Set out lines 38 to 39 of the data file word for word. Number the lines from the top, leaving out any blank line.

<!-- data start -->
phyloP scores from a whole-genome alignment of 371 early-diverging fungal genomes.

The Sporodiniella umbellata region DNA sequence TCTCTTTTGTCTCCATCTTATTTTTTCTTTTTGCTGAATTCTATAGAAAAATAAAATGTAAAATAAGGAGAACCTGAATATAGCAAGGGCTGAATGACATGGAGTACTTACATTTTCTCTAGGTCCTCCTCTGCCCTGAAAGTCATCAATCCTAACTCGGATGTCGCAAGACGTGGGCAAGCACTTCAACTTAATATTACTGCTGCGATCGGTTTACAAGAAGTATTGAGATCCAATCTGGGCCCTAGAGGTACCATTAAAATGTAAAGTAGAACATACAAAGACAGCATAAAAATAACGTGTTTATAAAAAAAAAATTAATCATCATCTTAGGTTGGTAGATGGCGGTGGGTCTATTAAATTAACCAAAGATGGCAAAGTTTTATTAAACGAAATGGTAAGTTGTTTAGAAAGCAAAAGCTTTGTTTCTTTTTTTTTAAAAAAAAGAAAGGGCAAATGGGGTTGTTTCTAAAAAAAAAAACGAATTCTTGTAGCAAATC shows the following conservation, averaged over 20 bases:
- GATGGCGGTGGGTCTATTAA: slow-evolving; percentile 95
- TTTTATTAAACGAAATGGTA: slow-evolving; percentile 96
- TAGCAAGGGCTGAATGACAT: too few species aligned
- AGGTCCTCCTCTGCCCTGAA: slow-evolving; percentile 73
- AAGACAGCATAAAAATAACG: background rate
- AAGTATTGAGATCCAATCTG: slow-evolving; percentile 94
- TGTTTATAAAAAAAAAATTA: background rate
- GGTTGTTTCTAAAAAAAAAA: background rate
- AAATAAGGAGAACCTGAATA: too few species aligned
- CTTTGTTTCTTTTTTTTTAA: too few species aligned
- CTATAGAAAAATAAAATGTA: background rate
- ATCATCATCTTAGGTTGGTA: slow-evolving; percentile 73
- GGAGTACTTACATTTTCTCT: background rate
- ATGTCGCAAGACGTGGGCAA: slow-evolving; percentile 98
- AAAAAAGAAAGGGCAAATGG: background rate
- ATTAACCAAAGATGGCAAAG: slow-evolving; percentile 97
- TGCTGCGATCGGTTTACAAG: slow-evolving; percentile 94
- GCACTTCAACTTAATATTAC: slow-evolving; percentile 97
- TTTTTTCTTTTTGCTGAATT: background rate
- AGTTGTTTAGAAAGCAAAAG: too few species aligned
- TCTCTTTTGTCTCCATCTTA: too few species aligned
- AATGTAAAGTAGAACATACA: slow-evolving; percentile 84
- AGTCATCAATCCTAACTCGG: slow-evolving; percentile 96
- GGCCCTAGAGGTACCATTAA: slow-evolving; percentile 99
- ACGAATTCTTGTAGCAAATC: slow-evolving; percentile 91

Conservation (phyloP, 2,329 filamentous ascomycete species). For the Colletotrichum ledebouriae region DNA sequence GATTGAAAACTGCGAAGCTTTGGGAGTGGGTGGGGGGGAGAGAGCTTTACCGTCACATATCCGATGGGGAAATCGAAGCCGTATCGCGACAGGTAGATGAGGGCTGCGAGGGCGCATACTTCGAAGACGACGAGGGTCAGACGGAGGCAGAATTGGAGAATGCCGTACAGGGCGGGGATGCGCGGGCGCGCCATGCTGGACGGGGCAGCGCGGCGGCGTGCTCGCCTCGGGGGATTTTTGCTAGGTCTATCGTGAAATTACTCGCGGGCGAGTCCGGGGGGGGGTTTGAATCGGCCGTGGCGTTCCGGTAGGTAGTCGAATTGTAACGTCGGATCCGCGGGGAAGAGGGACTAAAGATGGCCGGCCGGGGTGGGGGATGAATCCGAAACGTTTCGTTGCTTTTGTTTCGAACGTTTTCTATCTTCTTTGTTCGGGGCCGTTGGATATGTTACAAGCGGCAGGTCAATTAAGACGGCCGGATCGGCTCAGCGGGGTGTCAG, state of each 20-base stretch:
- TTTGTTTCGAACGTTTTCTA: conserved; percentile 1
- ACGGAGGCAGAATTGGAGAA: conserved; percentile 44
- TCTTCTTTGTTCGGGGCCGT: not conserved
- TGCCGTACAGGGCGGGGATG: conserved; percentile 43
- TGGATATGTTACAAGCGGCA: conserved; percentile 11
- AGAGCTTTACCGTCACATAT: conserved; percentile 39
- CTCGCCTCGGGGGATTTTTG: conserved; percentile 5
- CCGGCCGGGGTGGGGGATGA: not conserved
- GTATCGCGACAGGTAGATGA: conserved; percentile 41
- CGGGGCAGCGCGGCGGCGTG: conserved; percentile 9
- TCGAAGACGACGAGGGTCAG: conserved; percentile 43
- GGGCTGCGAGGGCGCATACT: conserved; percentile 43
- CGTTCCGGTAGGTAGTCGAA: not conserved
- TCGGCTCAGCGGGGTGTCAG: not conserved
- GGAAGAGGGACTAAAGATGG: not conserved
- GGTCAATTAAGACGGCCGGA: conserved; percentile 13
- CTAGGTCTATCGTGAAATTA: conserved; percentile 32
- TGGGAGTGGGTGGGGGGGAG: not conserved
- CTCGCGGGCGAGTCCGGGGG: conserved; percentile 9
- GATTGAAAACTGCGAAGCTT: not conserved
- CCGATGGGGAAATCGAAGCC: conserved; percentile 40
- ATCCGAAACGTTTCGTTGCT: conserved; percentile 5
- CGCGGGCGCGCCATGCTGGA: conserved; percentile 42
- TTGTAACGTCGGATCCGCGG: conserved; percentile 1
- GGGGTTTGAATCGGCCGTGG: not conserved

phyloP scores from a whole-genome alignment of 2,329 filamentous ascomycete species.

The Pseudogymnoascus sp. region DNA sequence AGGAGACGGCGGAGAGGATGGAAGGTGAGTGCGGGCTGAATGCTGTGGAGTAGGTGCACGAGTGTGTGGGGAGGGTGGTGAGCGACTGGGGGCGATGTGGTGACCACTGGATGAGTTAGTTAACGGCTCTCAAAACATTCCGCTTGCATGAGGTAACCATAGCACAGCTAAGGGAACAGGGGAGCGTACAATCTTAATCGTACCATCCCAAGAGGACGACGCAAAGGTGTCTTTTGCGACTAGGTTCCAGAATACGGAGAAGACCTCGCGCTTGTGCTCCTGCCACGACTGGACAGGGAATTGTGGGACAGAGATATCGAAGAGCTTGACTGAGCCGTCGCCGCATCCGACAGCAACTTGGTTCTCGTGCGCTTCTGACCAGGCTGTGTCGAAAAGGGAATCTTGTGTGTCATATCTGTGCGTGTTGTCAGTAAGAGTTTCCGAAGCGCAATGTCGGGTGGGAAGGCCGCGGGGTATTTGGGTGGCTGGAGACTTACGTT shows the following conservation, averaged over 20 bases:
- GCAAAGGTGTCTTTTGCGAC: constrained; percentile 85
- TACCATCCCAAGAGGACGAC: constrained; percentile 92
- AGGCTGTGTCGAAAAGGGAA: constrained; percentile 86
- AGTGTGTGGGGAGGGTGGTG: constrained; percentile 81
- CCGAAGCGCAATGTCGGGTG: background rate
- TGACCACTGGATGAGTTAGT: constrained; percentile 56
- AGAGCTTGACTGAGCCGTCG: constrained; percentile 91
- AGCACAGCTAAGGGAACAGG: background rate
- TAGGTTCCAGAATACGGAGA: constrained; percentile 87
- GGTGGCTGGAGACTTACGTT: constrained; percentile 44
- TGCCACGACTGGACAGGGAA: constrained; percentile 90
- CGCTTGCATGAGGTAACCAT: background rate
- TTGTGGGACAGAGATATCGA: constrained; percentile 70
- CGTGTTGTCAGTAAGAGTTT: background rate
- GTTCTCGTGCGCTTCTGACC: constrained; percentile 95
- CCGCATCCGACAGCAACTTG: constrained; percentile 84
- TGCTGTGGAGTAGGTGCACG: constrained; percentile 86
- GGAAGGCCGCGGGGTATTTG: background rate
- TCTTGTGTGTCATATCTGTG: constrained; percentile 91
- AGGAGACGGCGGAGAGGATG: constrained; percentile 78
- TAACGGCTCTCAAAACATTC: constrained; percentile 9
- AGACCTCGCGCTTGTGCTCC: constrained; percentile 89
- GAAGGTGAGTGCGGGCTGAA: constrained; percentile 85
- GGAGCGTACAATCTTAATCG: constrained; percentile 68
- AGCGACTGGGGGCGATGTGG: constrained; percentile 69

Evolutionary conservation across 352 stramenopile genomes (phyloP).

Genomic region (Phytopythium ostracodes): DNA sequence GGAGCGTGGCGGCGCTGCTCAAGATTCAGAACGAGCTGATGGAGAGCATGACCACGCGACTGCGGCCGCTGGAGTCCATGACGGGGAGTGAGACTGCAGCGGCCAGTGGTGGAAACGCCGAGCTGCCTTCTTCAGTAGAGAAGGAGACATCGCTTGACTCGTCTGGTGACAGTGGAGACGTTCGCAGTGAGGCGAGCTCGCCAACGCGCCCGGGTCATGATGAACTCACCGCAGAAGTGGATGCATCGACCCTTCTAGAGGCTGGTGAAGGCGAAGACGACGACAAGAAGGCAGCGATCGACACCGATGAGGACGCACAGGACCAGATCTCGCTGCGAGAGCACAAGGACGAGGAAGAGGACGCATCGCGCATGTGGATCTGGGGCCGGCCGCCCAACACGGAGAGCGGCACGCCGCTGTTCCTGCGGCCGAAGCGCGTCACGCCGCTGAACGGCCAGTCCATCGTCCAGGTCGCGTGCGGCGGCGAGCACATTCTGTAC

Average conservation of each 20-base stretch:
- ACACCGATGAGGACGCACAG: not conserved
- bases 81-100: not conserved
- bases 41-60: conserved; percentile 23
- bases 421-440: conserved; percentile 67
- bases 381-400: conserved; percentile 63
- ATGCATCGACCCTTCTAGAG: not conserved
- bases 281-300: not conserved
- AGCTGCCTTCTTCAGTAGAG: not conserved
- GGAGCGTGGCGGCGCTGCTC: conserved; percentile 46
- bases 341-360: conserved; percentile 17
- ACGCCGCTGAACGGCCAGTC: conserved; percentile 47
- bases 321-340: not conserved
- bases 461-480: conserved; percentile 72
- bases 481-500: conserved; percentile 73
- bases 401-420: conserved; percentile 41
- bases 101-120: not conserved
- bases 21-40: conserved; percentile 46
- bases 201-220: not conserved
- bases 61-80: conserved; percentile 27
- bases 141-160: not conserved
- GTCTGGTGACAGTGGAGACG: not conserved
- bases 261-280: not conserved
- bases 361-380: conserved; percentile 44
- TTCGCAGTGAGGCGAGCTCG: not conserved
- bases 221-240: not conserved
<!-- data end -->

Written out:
- CGGGGCAGCGCGGCGGCGTG: conserved; percentile 9
- TCGAAGACGACGAGGGTCAG: conserved; percentile 43